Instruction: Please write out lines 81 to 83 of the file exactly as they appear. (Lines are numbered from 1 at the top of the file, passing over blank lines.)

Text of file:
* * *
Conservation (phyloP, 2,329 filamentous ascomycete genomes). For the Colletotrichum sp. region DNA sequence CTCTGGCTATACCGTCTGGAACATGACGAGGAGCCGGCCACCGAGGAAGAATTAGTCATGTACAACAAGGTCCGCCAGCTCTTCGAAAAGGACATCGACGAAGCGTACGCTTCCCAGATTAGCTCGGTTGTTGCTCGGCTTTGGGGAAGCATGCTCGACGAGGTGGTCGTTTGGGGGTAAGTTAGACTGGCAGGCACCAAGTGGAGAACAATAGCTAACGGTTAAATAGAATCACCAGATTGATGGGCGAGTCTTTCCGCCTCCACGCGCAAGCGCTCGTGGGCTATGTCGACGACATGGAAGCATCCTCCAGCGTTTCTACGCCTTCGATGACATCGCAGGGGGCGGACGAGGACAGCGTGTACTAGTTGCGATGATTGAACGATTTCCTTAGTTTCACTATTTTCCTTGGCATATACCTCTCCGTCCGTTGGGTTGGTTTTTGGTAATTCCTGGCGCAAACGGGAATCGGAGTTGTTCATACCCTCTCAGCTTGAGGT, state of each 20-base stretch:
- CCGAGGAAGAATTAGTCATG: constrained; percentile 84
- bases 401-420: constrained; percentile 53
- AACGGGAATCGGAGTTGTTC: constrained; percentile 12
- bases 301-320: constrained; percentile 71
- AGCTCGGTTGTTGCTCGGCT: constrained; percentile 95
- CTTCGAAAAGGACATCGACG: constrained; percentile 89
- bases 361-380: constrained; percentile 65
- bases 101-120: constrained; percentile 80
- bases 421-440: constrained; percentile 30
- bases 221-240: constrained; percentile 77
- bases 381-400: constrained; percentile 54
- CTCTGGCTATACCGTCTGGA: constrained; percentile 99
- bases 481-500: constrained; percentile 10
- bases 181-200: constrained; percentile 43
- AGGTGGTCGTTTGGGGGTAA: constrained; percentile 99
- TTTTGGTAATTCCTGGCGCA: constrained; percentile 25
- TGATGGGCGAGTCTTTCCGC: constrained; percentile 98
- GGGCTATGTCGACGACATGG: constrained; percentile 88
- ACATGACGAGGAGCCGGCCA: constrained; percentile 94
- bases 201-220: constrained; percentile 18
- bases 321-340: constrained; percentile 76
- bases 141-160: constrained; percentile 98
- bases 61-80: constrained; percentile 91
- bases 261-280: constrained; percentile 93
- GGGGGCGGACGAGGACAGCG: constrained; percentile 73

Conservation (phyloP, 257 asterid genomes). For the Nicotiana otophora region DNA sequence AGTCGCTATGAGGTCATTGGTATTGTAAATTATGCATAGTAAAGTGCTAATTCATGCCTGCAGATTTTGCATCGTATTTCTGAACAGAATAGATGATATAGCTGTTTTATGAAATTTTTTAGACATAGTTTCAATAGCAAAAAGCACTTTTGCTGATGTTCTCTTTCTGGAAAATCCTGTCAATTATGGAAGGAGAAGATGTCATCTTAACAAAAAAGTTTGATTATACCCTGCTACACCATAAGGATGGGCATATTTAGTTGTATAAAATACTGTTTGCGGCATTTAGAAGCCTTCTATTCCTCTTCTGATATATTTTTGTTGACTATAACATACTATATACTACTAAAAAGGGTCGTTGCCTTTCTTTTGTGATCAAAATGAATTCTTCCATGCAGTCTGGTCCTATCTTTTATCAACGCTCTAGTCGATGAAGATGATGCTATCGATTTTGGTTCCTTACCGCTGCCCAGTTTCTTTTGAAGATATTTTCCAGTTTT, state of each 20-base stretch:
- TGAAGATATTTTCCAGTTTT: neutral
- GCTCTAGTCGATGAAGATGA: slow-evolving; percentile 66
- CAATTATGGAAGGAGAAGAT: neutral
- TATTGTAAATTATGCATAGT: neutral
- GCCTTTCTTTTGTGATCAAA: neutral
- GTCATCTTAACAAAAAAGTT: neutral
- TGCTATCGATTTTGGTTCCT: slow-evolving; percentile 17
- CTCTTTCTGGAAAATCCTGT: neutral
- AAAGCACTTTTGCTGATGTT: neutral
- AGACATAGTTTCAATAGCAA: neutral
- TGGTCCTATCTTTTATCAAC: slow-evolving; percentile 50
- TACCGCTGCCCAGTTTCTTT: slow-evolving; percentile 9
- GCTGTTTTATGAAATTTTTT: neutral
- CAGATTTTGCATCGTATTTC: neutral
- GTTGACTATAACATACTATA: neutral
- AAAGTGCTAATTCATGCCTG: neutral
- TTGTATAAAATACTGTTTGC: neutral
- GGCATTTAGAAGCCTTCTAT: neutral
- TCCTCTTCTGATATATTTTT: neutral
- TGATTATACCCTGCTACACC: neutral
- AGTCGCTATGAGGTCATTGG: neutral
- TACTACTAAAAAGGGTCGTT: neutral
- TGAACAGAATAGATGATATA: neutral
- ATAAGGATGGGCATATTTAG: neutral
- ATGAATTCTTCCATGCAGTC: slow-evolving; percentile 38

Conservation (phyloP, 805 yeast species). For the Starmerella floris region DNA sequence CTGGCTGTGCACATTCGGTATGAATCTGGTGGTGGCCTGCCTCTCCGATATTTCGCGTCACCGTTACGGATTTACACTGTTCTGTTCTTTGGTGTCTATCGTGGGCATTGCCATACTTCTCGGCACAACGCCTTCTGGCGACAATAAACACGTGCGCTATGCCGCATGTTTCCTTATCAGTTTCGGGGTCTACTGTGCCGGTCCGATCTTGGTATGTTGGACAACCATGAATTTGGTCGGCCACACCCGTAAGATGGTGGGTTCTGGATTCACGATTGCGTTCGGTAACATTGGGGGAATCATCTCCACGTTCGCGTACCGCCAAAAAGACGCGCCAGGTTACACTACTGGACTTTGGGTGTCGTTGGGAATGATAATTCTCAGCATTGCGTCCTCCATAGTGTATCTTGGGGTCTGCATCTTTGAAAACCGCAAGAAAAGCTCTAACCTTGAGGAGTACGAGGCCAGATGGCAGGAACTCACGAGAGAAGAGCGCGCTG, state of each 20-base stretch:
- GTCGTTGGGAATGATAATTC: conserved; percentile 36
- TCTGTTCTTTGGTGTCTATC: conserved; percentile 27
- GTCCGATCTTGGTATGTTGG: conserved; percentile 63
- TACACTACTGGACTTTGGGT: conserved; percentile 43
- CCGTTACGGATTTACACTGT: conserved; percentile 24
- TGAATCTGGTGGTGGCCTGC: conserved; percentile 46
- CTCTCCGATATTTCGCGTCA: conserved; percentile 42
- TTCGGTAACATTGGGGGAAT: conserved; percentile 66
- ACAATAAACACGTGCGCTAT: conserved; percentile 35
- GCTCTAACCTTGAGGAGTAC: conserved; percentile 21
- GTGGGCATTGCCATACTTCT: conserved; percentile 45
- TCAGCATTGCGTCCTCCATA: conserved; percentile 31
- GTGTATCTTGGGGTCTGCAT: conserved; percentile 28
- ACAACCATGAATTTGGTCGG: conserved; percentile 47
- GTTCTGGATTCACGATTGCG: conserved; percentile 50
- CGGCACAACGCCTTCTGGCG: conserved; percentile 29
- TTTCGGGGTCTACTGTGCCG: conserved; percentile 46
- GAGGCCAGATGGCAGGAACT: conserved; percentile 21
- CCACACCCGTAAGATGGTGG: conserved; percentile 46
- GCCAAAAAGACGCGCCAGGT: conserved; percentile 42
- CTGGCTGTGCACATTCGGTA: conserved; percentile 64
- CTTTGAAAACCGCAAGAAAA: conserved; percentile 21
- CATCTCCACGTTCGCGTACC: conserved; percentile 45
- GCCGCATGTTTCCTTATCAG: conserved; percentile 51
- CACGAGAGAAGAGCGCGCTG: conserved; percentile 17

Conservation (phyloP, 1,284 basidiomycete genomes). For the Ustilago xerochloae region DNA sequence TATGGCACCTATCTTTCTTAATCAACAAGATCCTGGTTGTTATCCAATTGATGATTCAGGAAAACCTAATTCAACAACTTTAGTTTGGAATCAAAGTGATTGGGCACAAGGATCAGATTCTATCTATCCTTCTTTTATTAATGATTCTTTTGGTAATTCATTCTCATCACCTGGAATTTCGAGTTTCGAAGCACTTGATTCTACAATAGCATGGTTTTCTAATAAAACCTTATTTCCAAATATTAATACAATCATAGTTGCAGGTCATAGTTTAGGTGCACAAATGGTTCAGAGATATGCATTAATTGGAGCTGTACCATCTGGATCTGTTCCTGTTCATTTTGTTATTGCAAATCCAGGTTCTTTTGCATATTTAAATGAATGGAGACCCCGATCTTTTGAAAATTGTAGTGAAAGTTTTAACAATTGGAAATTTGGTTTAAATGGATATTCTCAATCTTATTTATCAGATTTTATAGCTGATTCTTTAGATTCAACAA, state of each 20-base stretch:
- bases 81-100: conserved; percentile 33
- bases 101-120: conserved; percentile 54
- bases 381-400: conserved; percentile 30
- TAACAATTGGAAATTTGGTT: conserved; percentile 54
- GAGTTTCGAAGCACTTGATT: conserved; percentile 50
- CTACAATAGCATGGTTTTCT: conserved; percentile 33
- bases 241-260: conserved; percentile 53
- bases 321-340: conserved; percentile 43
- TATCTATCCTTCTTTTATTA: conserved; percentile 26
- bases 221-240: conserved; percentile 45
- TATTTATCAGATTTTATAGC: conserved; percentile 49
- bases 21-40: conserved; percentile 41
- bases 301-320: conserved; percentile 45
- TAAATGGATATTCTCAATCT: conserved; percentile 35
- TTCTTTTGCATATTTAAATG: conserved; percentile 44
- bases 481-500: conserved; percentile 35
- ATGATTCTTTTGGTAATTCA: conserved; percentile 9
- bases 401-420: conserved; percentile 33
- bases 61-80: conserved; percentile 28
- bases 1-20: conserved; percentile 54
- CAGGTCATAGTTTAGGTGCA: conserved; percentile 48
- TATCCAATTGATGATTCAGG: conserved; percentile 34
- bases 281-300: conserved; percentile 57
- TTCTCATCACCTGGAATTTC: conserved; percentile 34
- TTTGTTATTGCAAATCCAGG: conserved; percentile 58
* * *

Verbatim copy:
- bases 101-120: conserved; percentile 54
- bases 381-400: conserved; percentile 30
- TAACAATTGGAAATTTGGTT: conserved; percentile 54